The world of sports has historically been defined by the raw athleticism of its participants. Whether that athleticism is defined by strength, size, or technique, it has always come down to a showcase of physical abilities. Since the turn of the century, there has been a shift caused by the rapid emergence of a new major player – eSports.
Esports is growing worldwide, with huge venues such as the Air Canada Centre and Madison Square Garden selling out to accommodate the large-scale events. The growth has been clocked at 41.3% per year according to the Global eSports Market Report of 2017, and is now worth approximately $696 million. On top of this, the traditional sporting world has hopped on board the eSports train with investments coming from major franchises such as the Philadelphia 76ers and Boston Bruins, along with individual investments from household names such as Shaquille O’Neal, Alex Rodriguez, Magic Johnson, and more.
On Thursday, eSports veterans Justin Wong (screen name jwong) and Ryan Ramirez (screen name fchamp) were in Toronto to launch Bud Light’s new living room experience tailored towards eSports fans and discussed the rapid growth of eSports.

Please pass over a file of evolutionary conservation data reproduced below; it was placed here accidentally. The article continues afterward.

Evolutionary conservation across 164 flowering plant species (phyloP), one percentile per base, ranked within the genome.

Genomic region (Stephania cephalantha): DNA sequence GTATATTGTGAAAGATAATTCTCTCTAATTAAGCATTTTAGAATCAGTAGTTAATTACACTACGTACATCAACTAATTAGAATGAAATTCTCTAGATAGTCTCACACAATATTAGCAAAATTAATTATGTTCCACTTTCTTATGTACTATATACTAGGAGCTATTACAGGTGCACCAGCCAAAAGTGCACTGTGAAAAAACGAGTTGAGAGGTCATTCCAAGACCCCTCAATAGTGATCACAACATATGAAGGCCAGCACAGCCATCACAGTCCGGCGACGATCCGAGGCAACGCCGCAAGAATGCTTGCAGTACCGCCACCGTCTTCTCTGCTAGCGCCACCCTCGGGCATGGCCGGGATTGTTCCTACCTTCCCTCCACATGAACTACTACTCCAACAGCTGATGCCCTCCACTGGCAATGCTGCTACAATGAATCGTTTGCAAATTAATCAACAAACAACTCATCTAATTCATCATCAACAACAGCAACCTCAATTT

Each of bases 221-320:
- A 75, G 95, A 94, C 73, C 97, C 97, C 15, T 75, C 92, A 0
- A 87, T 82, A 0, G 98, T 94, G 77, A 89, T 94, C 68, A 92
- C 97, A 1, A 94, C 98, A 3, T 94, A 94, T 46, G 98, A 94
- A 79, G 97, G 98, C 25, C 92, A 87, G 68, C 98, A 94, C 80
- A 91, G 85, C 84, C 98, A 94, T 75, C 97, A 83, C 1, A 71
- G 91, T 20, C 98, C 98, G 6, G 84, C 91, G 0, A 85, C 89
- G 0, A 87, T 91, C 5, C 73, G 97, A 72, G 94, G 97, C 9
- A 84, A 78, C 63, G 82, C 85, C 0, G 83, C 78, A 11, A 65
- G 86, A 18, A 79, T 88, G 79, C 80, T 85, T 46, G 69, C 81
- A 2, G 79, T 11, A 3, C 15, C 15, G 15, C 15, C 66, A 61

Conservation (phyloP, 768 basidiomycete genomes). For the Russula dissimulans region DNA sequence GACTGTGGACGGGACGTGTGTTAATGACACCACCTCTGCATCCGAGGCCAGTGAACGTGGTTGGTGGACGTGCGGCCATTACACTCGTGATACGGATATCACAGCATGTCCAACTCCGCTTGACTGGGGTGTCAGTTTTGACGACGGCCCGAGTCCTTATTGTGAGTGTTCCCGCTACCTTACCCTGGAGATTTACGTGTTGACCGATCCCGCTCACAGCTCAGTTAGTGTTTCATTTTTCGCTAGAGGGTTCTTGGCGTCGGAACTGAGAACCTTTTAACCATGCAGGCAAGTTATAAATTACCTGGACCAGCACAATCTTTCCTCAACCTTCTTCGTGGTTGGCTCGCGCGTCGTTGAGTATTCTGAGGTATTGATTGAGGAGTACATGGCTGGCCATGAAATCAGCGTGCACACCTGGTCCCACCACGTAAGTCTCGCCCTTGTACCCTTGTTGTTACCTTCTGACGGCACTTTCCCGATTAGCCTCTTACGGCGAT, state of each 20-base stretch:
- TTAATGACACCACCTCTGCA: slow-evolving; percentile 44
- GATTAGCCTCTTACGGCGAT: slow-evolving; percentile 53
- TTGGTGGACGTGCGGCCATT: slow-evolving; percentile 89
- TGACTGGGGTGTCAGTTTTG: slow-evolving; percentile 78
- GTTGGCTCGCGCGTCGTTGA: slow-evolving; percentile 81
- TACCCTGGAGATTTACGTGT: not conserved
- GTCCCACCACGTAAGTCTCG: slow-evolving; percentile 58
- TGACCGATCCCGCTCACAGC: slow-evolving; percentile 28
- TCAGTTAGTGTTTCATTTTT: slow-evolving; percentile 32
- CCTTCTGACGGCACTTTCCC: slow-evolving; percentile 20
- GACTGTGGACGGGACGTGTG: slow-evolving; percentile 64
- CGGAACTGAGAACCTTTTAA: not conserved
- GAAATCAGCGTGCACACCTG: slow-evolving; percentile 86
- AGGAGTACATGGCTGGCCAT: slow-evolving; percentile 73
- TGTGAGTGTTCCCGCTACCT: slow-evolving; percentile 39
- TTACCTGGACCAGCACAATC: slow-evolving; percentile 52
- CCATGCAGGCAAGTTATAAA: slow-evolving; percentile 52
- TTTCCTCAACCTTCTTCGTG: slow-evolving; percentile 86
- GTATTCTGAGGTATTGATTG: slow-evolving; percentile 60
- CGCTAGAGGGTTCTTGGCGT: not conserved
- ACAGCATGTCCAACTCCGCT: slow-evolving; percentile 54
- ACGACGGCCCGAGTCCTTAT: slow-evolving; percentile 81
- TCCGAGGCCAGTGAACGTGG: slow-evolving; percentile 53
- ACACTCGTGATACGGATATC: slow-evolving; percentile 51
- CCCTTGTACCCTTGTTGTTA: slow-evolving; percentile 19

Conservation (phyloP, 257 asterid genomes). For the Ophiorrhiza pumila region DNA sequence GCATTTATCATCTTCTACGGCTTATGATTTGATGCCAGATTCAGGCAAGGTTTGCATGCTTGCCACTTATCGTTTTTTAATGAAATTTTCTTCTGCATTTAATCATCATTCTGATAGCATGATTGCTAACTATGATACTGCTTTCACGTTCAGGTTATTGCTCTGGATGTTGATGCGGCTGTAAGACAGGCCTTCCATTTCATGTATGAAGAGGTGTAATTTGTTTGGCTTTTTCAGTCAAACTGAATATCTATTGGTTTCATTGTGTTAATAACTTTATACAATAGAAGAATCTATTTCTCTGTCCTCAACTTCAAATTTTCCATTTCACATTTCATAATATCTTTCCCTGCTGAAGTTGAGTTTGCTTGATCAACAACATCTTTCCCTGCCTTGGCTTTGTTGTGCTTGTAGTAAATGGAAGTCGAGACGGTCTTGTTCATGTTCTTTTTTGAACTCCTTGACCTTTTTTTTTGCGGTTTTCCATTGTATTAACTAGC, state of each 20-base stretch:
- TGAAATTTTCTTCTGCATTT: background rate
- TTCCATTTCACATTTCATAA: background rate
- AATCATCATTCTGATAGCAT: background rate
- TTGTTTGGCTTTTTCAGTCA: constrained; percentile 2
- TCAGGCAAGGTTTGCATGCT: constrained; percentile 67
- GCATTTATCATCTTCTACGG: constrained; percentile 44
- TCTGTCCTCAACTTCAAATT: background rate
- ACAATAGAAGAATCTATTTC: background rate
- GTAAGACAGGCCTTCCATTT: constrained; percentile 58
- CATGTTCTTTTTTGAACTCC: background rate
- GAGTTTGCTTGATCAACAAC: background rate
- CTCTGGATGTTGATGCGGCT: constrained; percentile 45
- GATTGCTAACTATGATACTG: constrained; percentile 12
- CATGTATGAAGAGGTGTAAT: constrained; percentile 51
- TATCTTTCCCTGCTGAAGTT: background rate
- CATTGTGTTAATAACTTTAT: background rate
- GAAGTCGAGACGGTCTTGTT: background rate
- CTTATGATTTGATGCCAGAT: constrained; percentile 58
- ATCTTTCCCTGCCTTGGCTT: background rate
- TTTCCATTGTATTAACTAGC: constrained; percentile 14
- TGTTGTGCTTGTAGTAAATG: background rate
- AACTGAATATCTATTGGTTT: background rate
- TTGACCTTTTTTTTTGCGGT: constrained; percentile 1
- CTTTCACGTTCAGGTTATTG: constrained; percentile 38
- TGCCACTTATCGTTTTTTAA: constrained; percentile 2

There are a wide variety of games involved in eSports including team-style games such as League of Legends, and individual-style games such as Streetfighter and Super Smash Bros. Wong, a specialist in individual fighting games, explains how a player’s reputation and reception can be defined by the characters they play as, and how this contributes to the unique culture of eSports.
In an eSports world that is growing so quickly, Wong explains that amateur gamers trying to make the leap into professional eSports should strive to be noticed through a good social media presence and the confidence to go into tournaments and cause upsets.
Ramirez adds that it comes down to dedication, and that you can only make an assessment once you have put in the time and work and given it 100%. Ramirez, a player known for his fiery attitude, explains that the growth has helped him to become a better person.
The next generation is huge, with more and more kids understanding that they can compete professionally even if they are not the most athletic person. Both Ramirez and Wong believe the sport will continue to grow rapidly, with Ramirez even saying that he thinks eSports will eventually surpass traditional sports. How much the sport grows and how it develops is still yet to be determined, but for now the unique culture of eSports is controlled by the ones holding the controllers.